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EXCLUSIVE: Long Beach Woman 'Fed Up' With Feds Wraps Storm-Damaged Home In Red Tape

LONG BEACH, N.Y. (CBSNewYork) -- One Long Beach family, fed up with the government's response to Superstorm Sandy, has decided to send a powerful message to the feds.

It has been 100 days since Sandy destroyed the Kinsley family's home, leaving it a gutted, unlivable skeleton.

"I promised my kids I'd stop crying every day. I can't make it," Samantha Kinsley told CBS 2's Jennifer McLogan exclusively on Tuesday.

Kinsley said she has had to jump what she calls excessive bureaucratic hurdles to try to access funds from the Federal Emergency Management Agency and insurance companies.

Kinsley said she has been so fed up by the nightmarish situation that she and her neighbors literally wrapped her home in reams of red tape, a sarcastic symbol of unhappiness directed at federal agencies.

"It's been over three months and people are still fighting everything from insurance to the government," one neighbor told CBS 2's McLogan.

"The insurance and the banks won't release the funds that we'd paid for," another fed-up neighbor said.

Other Long Beach residents said they've faced similar frustrations in dealing with the government for assistance.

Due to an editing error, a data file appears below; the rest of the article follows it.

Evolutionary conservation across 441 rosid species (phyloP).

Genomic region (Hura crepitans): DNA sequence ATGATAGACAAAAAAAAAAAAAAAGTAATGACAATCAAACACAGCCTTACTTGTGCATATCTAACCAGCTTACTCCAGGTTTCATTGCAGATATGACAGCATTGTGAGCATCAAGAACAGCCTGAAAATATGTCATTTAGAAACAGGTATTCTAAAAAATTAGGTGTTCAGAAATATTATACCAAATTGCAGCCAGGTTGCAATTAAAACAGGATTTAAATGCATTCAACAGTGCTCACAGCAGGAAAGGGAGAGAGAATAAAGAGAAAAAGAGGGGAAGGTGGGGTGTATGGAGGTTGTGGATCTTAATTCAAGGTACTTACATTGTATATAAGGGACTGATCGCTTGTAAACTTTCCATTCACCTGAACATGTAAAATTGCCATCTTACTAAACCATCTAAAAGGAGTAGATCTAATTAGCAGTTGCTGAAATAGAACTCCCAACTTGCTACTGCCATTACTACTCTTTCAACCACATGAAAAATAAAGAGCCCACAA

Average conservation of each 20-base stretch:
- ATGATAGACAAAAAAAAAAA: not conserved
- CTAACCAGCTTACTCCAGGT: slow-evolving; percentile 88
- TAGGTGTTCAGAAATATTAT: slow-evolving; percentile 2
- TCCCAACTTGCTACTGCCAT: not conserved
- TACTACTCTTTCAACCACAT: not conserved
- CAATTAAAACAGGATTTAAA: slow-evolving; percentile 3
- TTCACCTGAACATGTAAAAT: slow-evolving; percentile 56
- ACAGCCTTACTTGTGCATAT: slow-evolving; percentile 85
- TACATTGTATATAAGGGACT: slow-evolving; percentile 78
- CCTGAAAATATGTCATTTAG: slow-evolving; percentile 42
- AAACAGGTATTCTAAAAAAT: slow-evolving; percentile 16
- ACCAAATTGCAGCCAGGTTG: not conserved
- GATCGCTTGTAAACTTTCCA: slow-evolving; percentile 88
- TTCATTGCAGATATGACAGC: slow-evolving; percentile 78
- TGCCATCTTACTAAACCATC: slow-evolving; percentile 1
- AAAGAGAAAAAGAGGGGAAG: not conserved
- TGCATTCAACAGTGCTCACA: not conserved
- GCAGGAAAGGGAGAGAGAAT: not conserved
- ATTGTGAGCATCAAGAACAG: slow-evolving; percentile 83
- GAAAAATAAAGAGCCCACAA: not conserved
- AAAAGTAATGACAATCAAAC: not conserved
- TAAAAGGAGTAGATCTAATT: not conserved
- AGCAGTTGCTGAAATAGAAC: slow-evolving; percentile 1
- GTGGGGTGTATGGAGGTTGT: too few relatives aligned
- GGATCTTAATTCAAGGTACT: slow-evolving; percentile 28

"FEMA's going to throw us out of the hotel next week," a neighbor told McLogan.

As McLogan reported, FEMA said they are listening to the complaints and working as quickly and fairly as they can.

Kinsley said she has dotted every I and crossed every T to comply with FEMA and insurance companies.

But she said she was suddenly informed that because her home did not wash away, she will get a check for $81,000 despite the fact that she was insured for more than three times that amount.

"They told me, 'you'll never see the $250,000.' I said, 'that's what we paid for.' They said 'that's not how it works,'" Kinsley told McLogan.

She said she retained proof to the contrary -- from insurance adjusters, engineers, banks, the city, state and FEMA -- that she was eligible for total reimbursement.

Kinsley is renting a home around the corner from her red tape-wrapped house and said she and her community are trying to rebound.

"I want to watch my kids grow up. I don't want to have to work all day long with FEMA," she told McLogan.

Kinsley said she won't accept a buyout and will continue fighting for the funds from the policies she's paid into for years.

She added that no matter how long it takes, she will rebuild her home.

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